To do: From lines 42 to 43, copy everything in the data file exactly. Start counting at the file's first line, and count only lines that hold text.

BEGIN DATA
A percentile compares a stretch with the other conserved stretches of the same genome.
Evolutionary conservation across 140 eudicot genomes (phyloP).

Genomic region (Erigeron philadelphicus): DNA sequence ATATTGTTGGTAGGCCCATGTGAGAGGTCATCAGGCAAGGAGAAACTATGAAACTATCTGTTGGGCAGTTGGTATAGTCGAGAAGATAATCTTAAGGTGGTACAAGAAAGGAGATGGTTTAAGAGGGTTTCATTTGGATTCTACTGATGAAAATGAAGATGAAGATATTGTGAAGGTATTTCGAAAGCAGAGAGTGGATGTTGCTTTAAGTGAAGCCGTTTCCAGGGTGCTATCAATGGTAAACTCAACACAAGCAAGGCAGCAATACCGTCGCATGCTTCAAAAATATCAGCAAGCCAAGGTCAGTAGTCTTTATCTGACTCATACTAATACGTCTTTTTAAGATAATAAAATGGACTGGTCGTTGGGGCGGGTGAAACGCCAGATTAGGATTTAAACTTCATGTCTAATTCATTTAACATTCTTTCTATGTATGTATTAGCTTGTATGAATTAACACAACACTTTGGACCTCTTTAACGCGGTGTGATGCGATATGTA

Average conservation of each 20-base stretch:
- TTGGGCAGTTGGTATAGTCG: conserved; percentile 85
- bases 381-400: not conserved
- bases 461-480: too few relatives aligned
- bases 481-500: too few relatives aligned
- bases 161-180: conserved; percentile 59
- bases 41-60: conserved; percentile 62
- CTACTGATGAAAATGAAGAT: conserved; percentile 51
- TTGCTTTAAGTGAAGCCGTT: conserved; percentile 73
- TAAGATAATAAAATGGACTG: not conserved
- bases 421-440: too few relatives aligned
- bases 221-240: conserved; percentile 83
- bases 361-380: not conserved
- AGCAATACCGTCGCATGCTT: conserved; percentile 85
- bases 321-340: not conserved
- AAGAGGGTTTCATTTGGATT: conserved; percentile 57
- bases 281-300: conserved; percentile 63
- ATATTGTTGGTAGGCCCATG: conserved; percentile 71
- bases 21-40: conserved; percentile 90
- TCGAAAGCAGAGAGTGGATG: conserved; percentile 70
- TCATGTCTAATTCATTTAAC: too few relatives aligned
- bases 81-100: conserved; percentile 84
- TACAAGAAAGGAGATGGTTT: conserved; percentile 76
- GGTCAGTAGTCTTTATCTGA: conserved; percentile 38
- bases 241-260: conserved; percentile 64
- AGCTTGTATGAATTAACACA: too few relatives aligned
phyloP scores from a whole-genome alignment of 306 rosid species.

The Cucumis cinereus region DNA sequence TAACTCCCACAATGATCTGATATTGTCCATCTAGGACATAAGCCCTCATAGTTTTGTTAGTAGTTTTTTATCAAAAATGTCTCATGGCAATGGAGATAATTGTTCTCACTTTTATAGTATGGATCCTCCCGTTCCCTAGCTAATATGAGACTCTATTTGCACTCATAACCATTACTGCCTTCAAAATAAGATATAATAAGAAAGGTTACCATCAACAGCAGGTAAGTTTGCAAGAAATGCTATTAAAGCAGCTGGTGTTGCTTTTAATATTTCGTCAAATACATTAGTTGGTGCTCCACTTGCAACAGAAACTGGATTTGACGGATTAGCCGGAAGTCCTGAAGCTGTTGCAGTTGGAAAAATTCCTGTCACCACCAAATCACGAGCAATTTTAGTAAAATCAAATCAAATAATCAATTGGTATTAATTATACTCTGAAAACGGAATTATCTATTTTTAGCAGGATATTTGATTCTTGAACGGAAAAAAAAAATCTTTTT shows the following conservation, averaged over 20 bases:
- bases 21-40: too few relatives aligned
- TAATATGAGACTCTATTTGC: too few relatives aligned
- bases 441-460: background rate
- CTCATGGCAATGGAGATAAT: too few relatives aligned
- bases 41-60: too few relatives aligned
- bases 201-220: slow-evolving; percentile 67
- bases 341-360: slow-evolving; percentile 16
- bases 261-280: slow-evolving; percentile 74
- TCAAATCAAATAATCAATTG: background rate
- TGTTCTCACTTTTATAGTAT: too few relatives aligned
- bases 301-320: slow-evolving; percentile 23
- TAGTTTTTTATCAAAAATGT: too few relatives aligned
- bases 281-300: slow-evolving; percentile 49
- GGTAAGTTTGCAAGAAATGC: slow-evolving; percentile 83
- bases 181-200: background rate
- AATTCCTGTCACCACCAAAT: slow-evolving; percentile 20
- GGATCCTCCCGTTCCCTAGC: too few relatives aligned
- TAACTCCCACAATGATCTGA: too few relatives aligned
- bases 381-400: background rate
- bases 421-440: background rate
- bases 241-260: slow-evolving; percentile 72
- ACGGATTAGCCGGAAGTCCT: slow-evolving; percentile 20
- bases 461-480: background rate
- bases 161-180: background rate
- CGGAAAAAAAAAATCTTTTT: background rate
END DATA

- bases 301-320: slow-evolving; percentile 23
- TAGTTTTTTATCAAAAATGT: too few relatives aligned